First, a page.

High Bridge Water Tower as seen from the newly reopened High Bridge
With the reopening of the High Bridge last week as a pedestrian link across the Harlem River, visitors enjoyed vistas that have been off-limits for over 40 years. Views toward Manhattan are dominated by the nearby High Bridge Water Tower, which rises above the bridge on one of the highest points in Manhattan, 200 feet above sea level. Which raises two questions: why is there a stone tower in the middle of Manhattan’s Highbridge Park and why is it closed to the public?
High Bridge Water Tower is not publicly-accessible
Unlike the High Bridge, which for decades was a popular public attraction, the High Bridge Water Tower’s importance in the public imagination has been as a iconic structure more admired from afar than known intimately. Following the restoration of the High Bridge, the tower is now slated to undergo its own reconstruction.
The approximately 170-foot tall High Bridge Water Tower was completed in 1872, 24 years after its namesake was completed in 1848. Like the High Bridge, the tower was part of the old Croton Water System (the High Bridge functioned as part of the aqueduct conveying potable water from the Croton Reservoir in Westchester County to Manhattan and also served as a pedestrian crossing over the Harlem River). The tower, which was built to provide water pressure for the higher elevations of upper Manhattan, contained a 47,000-gallon water tank and a pumping engine to force water up to the tank.
Postcard, 1915. Image via: Art and Picture Collection, The New York Public Library Digital Collections.
As was the case for the High Bridge and many other Croton system structures, although the High Bridge Water Tower was built for a functional purpose, it was designed in a distinctive architectural style and became a local landmark. The New York Herald, in an 1882 article, observed that “the graceful arches of the High Bridge fill the gap between the high hills that rise precipitously from the river, and on the crest of one of these hills the minaret of the High Bridge tower is conspicuous as being unlike anything else in the city.”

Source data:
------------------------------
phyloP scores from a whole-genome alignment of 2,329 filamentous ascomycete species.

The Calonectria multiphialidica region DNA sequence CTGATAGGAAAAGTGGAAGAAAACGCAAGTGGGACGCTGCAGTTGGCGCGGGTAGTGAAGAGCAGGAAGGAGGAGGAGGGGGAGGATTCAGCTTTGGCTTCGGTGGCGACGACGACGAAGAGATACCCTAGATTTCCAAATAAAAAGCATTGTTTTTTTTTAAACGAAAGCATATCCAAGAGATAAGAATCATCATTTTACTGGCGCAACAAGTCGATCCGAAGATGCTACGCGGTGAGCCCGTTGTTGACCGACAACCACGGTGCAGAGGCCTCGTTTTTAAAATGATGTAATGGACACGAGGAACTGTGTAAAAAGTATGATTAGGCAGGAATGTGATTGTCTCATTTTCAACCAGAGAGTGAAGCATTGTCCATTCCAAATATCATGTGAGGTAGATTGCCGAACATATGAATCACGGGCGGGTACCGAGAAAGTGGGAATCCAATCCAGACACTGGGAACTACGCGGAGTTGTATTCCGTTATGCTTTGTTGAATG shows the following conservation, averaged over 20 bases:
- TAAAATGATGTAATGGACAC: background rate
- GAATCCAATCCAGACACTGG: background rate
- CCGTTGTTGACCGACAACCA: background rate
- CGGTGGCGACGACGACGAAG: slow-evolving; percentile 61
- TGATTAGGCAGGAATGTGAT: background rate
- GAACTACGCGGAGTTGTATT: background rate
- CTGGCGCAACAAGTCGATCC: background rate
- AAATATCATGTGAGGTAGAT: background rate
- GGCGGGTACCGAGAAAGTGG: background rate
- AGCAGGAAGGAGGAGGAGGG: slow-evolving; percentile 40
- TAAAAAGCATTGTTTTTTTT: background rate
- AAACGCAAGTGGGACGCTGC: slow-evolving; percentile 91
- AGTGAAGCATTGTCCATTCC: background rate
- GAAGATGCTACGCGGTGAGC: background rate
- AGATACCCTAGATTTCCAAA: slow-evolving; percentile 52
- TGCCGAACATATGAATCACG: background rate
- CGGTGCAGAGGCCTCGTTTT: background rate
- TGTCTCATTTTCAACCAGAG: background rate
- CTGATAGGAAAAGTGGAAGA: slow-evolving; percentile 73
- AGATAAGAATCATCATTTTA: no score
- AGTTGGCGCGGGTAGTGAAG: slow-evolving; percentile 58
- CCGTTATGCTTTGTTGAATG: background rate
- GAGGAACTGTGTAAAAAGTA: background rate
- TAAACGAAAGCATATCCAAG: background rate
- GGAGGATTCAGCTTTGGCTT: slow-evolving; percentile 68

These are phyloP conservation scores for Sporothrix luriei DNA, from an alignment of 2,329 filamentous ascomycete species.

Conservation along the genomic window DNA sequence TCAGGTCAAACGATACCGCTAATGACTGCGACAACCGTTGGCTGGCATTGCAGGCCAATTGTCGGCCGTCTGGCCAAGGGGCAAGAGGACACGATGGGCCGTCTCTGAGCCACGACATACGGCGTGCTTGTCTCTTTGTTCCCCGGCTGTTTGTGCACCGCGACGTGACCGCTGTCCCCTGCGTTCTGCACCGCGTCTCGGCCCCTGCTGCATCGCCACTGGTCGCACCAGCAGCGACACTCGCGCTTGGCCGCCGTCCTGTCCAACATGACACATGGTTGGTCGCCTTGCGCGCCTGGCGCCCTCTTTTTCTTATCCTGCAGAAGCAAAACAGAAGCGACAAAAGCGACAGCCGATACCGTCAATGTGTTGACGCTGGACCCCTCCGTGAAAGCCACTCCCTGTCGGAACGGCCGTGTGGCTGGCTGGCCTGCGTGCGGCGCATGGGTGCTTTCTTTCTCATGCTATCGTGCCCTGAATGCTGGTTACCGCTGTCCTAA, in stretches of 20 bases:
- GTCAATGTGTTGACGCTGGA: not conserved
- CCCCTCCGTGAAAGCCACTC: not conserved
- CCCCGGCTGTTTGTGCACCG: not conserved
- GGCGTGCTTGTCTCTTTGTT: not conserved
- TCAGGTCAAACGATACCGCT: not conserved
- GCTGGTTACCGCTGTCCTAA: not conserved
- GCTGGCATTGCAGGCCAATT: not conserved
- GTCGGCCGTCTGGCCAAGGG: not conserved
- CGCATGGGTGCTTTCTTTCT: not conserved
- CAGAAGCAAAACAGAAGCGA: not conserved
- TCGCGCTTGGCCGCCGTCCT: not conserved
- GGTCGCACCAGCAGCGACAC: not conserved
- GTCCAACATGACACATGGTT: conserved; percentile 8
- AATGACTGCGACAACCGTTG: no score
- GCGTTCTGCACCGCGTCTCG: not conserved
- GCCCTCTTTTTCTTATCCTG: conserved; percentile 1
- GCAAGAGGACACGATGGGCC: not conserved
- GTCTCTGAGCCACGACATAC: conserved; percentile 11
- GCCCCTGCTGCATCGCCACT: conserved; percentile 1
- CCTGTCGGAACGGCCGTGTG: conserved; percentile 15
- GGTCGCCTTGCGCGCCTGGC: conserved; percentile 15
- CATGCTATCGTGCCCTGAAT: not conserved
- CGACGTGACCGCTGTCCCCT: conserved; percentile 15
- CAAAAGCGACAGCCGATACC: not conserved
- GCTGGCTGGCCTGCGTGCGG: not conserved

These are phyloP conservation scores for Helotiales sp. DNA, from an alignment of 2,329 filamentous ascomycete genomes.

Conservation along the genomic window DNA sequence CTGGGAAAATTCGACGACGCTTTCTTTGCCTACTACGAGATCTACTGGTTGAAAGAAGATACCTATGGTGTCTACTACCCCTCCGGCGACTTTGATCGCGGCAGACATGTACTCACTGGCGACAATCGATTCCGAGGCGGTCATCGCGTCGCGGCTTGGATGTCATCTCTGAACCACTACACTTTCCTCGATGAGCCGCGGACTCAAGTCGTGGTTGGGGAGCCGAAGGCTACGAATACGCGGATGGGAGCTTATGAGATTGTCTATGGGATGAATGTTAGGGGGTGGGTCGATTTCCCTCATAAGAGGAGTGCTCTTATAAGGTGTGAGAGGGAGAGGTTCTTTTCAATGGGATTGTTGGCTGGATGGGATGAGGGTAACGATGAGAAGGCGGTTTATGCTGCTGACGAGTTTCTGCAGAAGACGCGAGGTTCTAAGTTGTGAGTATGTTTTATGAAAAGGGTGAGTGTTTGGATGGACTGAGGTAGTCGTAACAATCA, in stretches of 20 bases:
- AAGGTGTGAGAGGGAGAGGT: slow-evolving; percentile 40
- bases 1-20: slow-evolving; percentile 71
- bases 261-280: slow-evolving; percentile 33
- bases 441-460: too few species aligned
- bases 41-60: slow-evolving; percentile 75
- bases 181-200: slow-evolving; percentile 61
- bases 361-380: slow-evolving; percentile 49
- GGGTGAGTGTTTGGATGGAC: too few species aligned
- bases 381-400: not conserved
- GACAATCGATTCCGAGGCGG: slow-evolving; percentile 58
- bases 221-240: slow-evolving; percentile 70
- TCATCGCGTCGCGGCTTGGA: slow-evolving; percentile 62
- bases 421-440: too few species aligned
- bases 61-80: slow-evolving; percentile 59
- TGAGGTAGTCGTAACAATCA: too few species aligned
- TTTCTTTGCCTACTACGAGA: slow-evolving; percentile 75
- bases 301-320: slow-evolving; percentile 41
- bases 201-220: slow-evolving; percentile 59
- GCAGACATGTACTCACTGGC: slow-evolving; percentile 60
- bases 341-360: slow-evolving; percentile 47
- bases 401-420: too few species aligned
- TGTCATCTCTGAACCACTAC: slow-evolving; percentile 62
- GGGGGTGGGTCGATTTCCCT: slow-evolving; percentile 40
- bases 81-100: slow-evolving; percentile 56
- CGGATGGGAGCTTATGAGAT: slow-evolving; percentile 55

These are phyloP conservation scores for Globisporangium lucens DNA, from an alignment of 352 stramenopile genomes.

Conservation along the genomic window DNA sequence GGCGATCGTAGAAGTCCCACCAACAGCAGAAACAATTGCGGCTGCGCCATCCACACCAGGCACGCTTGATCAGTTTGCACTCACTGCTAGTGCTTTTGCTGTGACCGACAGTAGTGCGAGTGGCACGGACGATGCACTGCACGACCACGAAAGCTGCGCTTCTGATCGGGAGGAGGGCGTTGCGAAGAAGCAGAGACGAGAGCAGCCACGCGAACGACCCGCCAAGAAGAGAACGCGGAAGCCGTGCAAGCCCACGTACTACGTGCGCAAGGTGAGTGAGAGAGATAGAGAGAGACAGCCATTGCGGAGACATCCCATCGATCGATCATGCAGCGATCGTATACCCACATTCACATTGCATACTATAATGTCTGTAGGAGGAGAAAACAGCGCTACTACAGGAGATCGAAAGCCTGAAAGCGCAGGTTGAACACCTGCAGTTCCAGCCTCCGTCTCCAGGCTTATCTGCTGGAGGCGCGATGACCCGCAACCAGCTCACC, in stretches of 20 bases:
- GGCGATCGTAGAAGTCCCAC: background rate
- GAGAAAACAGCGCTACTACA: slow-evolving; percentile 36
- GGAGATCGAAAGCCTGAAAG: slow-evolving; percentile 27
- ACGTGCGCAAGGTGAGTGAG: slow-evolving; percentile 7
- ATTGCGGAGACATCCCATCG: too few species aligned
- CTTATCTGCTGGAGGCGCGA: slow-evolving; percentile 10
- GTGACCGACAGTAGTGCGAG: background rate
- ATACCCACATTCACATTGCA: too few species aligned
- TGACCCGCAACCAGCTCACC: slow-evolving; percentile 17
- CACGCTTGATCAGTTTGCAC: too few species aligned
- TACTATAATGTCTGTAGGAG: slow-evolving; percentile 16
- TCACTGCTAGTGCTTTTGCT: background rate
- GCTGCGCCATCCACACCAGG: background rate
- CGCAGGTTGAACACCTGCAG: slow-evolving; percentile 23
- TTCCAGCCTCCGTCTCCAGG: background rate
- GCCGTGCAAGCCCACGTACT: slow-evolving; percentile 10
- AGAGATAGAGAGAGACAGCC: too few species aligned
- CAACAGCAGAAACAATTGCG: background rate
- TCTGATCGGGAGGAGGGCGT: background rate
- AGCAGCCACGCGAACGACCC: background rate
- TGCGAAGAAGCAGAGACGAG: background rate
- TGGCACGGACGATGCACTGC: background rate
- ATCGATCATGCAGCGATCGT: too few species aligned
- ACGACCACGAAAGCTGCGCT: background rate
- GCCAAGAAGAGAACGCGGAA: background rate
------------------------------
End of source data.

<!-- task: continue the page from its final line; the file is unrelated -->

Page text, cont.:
The tower ceased to be used for water system purposes in 1949, though for many years prior to that its use had been limited as the City’s water works expanded beyond the old Croton aqueduct.
Perhaps in an effort to re-purpose the tower, an electronic carillon was added in the belfry in 1958. For some time after, the carillon chimed on a regular basis, but it is no longer in use.
Aerial View Towards the Bronx, 1978. Image via: Library of Congress, Prints & Photographs Online Catalog.
The High Bridge Water Tower has stood mostly unused for decades. Renovations in the late 1980s repaired damage from a 1984 arson fire. For several years, until 2010, the Parks Department periodically provided tours of the tower, allowing a few lucky visitors to walk stairs to the top to gain panoramic views. However, the tower closed five years ago due to needed repairs.
“Water Tower at High Bridge” by Preston Dickinson, circa 1922 (American, 1889-1930). Public domain image via Wikimedia Commons.
While under utilized, it has not been unappreciated. It is a designated NYC Landmark (1967), an American Water Landmark (1969), and listed on the National Register of Historic Places (1972).
“Since 1872, a slender and graceful water tower overlooking old High Bridge and the Harlem River has been one of Manhattan’s most picturesque architectural monuments. This impressive tower resembling a medieval campanile is a rugged manifestation of the early Romanesque Revival style of architecture.” – NYC Landmarks Preservation Commission, Landmark Designation Report, 1967.
Recently the NYC Department of Parks and Recreation announced that it will undertake a restoration of the High Bridge Water Tower with project completion anticipated in 2016. However, the Parks Department has not yet identified the scope of work to be completed.
High Bridge Water Tower is located inside Highbridge Park
Now, the next chapter in the history of the High Bridge Water Tower awaits. With public access to the High Bridge restored, resulting in increased visitation to the area and higher visibility for the tower, perhaps soon the public will also have the opportunity to get to see this iconic, if until now aloof, landmark, up close.
Check out more remnants of the old Croton Aqueduct in New York City.